Yeah, I’m pretty sure they do, but just like how other creatures in the universe can’t see the same way we can see (dogs), it doesn’t make what we can perceive with the naked eye any less impressive, IMO.
Top 1000 Space Pictures
I feel like saying it isn’t a world preserves a useful distinction, as in “a world and its moon(s)”. But it’s an interesting question. In an ontological sense, the moon itself certainly could be a “world”, and human settlement also could create a “world”
I predict this is going to get reposted on facebook with the following title in ~3 days with the following caption: “Look, God put Mary’s face in the stars!”
They are nice, I have a Mac and I guess I just never bothered to look at the default ones. I knew it came with the Andromeda one (I think it’s Andromeda) but that is it. I’ve always used my own. I love the
I don’t know about the Very Large Telescope which took this photo, but I can tell you how amateur astronomers make colors come out in nebula photographs. They use what are called filters, which let some light through, and block others. Some use simple
Of which none have contained any firm evidence of fossilized microbes…. There’s simply not enough evidence yet for a solid, scientific claim. Your belief which you seem to cling to so dearly is entirely hypothetical until proven true. It doesn’t seem like you’re the
There are actually problems with chips in space, unlike what flesjewater has said. In short: there’s a lot of radiation in space that can randomly flip bits here and there. There are several things to note for this problem: 1) Rad-harding is a thing.
I keep looking for an eclipsed moon. Is it that bright star? Is that the moon from the other side? I feel stupid not being able to see it. EDIT: Wait, is this an exposure thing? Is the black, eclipsed moon that bright when
If everyday we as humans could walk outside and see the night sky for its true value and beauty, we would see the birth of ideas, and values that go beyond our world and our reality. New perceptions of what really matters and maybe
Source: http://apod.nasa.gov/apod/ap120720.html >Moon Meets Jupiter > >Image Credit & Copyright: Cristian Fattinnanzi > >Explanation: Skygazers around planet Earth enjoyed the close encounter of planets and Moon in July 15’s predawn skies. And while many saw bright Jupiter next to the slender, waning crescent, Europeans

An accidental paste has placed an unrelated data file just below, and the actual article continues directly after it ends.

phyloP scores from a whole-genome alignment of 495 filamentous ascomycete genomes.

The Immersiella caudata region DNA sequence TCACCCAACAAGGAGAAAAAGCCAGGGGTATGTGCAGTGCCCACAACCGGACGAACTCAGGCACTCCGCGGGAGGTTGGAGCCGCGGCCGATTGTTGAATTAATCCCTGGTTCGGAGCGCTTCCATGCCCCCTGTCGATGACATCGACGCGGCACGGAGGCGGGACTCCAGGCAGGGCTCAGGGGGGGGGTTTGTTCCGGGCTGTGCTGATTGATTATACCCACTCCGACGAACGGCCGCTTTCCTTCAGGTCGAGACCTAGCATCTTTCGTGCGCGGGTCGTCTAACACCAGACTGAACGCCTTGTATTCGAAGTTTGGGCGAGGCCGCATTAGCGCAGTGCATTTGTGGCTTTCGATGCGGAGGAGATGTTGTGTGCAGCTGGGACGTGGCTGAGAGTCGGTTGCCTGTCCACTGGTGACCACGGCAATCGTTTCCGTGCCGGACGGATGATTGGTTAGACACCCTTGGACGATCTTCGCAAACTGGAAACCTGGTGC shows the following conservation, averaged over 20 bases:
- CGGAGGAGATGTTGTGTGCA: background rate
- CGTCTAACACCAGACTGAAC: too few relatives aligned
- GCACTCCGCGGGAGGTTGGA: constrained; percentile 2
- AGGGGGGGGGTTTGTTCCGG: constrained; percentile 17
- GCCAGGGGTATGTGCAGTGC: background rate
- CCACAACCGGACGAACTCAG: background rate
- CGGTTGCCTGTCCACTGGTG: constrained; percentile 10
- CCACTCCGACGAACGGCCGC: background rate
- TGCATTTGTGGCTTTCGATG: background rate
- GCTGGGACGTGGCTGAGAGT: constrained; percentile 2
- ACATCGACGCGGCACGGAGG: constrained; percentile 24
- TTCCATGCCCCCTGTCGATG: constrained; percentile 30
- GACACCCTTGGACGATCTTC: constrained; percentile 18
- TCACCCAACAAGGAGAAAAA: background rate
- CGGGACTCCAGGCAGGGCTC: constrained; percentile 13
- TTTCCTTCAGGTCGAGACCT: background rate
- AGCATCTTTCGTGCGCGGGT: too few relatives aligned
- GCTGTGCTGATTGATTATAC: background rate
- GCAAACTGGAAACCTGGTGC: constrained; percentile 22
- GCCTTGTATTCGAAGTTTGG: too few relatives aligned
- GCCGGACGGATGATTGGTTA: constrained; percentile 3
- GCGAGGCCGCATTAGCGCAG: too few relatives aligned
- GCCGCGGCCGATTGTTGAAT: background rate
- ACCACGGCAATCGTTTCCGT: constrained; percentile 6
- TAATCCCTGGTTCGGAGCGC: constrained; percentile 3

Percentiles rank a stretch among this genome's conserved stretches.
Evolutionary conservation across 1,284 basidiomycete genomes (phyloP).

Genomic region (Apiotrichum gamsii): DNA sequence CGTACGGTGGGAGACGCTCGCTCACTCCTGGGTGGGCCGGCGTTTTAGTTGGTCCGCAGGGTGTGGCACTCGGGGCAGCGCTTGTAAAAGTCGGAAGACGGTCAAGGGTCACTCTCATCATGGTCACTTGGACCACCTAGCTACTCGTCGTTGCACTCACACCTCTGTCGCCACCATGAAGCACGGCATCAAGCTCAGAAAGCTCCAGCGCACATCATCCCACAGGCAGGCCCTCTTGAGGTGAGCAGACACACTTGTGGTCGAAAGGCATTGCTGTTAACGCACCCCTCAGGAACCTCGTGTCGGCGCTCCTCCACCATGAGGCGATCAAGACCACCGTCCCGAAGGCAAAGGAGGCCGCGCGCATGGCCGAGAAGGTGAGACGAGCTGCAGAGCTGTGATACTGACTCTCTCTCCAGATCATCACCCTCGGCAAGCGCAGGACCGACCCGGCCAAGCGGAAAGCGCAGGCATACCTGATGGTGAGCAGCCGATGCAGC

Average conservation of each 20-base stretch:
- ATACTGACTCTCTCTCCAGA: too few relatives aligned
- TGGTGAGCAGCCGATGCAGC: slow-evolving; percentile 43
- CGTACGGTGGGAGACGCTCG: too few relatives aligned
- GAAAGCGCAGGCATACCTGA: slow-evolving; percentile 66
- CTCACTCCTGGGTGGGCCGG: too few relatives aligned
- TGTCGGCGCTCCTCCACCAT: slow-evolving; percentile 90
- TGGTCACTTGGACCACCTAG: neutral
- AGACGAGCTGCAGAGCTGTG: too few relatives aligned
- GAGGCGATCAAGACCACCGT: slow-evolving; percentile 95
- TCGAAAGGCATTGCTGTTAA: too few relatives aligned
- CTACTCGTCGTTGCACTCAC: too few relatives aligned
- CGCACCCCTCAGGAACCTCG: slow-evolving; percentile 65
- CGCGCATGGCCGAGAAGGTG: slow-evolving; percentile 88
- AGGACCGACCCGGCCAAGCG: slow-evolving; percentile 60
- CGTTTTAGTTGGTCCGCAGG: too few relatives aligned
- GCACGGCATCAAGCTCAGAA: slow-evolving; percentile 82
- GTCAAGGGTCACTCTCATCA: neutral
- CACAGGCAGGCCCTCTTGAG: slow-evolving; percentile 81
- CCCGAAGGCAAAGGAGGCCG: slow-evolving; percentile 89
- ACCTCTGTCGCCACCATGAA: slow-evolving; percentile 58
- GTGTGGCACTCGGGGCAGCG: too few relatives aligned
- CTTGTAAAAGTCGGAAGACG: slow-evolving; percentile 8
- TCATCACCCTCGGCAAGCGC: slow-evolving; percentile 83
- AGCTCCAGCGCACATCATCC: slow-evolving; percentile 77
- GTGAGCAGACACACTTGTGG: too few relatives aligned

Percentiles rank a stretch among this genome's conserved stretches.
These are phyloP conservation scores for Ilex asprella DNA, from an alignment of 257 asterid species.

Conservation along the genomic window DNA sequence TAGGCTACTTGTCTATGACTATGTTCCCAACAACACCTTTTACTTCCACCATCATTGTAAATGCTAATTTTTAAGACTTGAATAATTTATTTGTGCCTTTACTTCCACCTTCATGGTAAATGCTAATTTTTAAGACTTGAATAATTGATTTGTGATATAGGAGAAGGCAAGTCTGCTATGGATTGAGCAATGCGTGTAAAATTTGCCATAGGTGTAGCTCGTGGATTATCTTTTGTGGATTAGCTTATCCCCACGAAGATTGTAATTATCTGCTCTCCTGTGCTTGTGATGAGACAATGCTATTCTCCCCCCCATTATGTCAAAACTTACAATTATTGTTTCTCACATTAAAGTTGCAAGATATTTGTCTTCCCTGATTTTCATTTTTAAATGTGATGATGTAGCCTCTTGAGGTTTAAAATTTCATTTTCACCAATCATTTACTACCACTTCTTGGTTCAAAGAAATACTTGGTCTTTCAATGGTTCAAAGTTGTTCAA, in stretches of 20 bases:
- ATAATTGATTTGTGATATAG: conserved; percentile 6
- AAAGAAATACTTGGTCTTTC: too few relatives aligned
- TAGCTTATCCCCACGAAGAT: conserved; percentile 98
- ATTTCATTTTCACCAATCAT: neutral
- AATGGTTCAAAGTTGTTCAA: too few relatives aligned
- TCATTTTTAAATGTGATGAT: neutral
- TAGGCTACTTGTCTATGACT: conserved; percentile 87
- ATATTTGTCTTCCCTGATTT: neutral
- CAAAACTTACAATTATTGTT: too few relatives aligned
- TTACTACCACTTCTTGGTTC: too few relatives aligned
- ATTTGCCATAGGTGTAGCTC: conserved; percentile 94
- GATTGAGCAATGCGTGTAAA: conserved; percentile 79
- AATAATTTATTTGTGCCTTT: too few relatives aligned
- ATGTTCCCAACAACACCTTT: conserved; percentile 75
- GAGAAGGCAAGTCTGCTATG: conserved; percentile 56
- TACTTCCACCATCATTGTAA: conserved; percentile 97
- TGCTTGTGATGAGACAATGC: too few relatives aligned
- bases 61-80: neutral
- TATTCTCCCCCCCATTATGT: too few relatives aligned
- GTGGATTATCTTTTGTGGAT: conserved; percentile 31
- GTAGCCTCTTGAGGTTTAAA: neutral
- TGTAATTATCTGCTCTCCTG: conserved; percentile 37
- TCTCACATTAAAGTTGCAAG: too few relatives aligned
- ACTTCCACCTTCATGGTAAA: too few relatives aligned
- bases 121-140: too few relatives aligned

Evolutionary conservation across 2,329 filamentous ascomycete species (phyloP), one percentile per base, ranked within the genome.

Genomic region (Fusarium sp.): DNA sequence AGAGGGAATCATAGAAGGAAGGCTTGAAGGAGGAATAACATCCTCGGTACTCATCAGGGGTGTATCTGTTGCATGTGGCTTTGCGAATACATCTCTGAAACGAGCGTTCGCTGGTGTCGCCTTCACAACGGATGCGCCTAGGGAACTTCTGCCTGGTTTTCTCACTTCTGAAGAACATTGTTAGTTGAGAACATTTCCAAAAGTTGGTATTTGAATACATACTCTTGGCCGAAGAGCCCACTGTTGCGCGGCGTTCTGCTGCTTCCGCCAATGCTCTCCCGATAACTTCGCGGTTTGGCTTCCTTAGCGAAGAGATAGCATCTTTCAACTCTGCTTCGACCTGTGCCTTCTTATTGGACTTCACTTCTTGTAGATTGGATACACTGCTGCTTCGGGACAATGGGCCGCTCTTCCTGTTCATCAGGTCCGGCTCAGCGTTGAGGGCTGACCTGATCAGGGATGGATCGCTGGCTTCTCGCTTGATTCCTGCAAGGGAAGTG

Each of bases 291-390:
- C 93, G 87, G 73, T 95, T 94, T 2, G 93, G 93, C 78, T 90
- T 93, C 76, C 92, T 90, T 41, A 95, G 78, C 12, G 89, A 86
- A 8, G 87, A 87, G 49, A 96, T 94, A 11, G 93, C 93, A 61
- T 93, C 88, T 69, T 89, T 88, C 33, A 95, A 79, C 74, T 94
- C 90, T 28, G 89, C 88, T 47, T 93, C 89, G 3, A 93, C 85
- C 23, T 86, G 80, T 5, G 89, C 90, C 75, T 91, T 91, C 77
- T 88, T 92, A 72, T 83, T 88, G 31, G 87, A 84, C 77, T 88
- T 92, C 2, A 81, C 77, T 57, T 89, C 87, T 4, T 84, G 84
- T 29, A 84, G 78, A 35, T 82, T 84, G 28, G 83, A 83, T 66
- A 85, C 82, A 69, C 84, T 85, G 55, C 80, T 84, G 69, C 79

>so in a photo it basically bleaches them out into darkness in comparison. Not really it has to do with proper exposure. The proper exposure for the earth and moon in way less than the exposure needed to get the stars. It does not
At the speeds these objects are flying, even say a glancing 45 degree impact has enough kinetic energy to cause a massive explosion that is powerful enough to annihilate the rest of the meteor. This explosive force radiates outward, creating a spheroid shape, vaporizing
[This will explain the colors in a fun little walkthrough.](http://hubblesite.org/gallery/behind_the_pictures/meaning_of_color/) I’m not actually aware of how the above image was colorized, though it appears to just be augmented true coloration. The telescope collects data on the light wavelengths coming from the galaxies and colors
Depends, I guess. If you are referring to guys like Messner, who climb eight-thousanders without oxygen, then it’s true. But they usually spend a couple of weeks on a plateau level, maybe 5000m or so, to get acclimatized to altitude, before they try to
I agree that it is not a natural photo, but I would never call this for a piece of trash, or an awful composition. If anything, this is a very well done manipulation from a photographer who understands how to combine colors and contrasts
Probably sitting in their bedrooms, listening to Linkin Park and complaining about Call of Duty hackers on the internet.
ISO is highly dependent on the camera you are shooting with. Newer sensors enable users to get up into the ISO 5000 range with very little noise in the shadows. As far a star trailing goes, exposure length is best determined by your focal
I don’t have a clue why you were downvoted (at the time of this post anyways). It was of course a ballsy move to do this EVA, but still, he was not in significantly more tremendous danger compared to a typical tethered EVA. The
> In mid-August 2010 ESO Photo Ambassador Yuri Beletsky snapped this photo at ESO’s Paranal Observatory, Chile. A group of astronomers were observing the centre of the Milky Way using the laser guide star facility at Yepun, one of the four Unit Telescopes of
How about rotated so as to better fit a landscape format? I kind of like the different perspective of the scene. The black of space also gives a clutter-free area for icons, if desired. [1920 x 1080](http://i.imgur.com/iSdZ1.jpg)
[Here](http:[email protected]/5866368512/in/pool-imthere/) is the photo from the photographer. It seems it isn’t Photoshopped, but has been messed with? I’m not entirely sure what all of his wording means, in all fairness. **Lunar Eclipse – June 16, 2011** This image is a hybrid of medium resolution
The angle covered by the lens on the camera is very wide, much like with our eyes. To view this picture “properly” it would have to be printed on the inside of a sphere, so that the image could curve around you, like it
It’s all about exposure time and aperture. In order for visible light from the stars to be seen, you’d need a longer exposure to allow the camera’s sensor’s to “soak” up more of that light. Since light is reflecting off the surface of the
Your title made me think I was in a normal photography sub and I got a tad confused as to how OP took a picture from space. I then looked at the sub and felt stupid.